Many people visit Singapore on business, or as a quick stop-over on their way to other destinations in Asia. Singapore is a very good place to start or end an Asian vacation. Since many people stop for only a day or two, many don't get beyond the shops of Orchard Road.
While Singapore may not have ancient temples or fantastic natural scenery, it does have its own interesting and even world class sights. Here's our list of the things you must see:
The Singapore River is the heart of old Singapore. There's not much left of the real old Singapore, but there's still lots to see of historical interest, as well as gastronomic. Start at the Merlion statue, the symbol of Singapore. Walking up the east side will take you past the national museum, old customs house and parliament, eventually ending up at Clarke Quay. Up the west side will take you past the Fullerton hotel and Boat Quay.
You can comfortably walk the most interesting part of the river, although you can also take a more extensive tour by boat from either Raffles Landing or Clarke Quay. A new interesting option we noticed in September 2002 was the Singapore "Duck Tour." This tour uses an amphibious vehicle to give you a tour of Singapore by road and water. The tours depart from Suntec City.
Considered one of the best zoos in the world, this massive open system park requires the better part of a day to explore. For up to date information on what's going on, check out the web site of the Singapore Zoological Gardens.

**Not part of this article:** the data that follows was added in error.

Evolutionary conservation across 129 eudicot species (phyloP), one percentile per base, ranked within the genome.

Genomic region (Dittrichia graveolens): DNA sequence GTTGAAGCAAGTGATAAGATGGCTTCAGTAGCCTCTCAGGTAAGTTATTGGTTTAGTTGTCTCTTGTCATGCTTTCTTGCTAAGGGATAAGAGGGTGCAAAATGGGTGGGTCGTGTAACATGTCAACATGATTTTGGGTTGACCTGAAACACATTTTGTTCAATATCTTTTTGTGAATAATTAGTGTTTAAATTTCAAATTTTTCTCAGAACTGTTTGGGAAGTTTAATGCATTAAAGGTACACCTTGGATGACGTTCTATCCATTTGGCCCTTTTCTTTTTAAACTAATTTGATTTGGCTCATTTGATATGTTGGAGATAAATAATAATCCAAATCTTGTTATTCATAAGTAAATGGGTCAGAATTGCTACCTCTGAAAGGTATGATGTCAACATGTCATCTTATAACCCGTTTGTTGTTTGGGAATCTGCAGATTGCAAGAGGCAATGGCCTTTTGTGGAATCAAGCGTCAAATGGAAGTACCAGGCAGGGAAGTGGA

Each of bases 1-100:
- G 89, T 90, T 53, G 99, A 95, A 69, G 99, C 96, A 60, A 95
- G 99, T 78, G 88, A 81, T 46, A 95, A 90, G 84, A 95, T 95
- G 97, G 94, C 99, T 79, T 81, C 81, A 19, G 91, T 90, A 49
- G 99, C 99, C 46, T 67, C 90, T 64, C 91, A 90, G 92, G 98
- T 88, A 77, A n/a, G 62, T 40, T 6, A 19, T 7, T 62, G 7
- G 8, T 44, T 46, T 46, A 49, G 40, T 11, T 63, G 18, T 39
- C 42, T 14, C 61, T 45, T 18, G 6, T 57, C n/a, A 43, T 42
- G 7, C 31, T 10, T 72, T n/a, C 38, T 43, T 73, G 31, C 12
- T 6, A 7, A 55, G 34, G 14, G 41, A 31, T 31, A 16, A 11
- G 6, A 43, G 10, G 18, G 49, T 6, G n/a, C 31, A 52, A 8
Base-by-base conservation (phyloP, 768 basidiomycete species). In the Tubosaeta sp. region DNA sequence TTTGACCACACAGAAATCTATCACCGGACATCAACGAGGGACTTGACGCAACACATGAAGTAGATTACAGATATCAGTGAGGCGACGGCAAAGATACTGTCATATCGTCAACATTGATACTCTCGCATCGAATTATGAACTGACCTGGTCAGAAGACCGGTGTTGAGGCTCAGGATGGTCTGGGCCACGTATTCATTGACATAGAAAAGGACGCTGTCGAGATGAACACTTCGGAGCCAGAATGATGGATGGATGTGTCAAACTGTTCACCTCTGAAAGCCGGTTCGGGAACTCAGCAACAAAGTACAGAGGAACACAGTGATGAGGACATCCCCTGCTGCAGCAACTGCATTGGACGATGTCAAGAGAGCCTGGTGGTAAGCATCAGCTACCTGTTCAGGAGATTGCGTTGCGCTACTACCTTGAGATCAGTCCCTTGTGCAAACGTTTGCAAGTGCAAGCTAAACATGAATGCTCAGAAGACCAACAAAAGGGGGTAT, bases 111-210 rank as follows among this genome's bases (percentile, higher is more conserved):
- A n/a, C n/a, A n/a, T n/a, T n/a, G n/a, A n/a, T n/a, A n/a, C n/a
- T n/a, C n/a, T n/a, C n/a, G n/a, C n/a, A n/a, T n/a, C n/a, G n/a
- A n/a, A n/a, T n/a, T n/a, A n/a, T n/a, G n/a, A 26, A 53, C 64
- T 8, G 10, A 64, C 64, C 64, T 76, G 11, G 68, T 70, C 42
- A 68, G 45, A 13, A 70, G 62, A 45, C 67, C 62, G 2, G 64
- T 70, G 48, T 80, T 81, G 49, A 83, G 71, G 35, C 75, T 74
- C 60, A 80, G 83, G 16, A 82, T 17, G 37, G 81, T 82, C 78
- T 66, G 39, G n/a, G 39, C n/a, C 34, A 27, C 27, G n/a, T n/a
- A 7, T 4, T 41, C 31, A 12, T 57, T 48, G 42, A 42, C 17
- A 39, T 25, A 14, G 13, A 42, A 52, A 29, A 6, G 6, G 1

The British imported Chinese workers as well as peoples from other parts of the empire. These groups often congregated into their own districts, giving Singapore areas with distinctive buildings and styles. Take a walk down Arab street, where you'll find fabrics from across Asia. Not far from here, along Serangoon street, is "little India." Of course, there's also a Chinatown.
Over the last few years are so, numerous "historical" areas have been developed, such as Bugis Junction, Boat Quay, Clarke Quay and Tanjong Pagar. These are very tourist-oriented areas, where the development has a Disneyland quality to it. The buildings have been completely gutted, and some even built from scratch, to conform to an ideal of what we think old Singapore should look like, rather than what they really were. That doesn't make them bad places for eating a relaxing dinner, though.
Our favorite is Clarke Quay. It has the requisite compliment of far to many restaurants to choose from easily, but unlike Boat Quay just down the river, it also has carts and small curio shops to poke around in while trying to decide what kind of food you're in the mood for. Not that Boat Quay is without its own charms. Almost all the dining area is right on the river. Across the river, the neo-classical museum is brightly lit at night, making a highly romantic setting for an intimate dinner. After dinner, take a stroll down past the end of Boat Quay where the plaza of a large modern office complex affords many places to sit and watch the lights play on the water.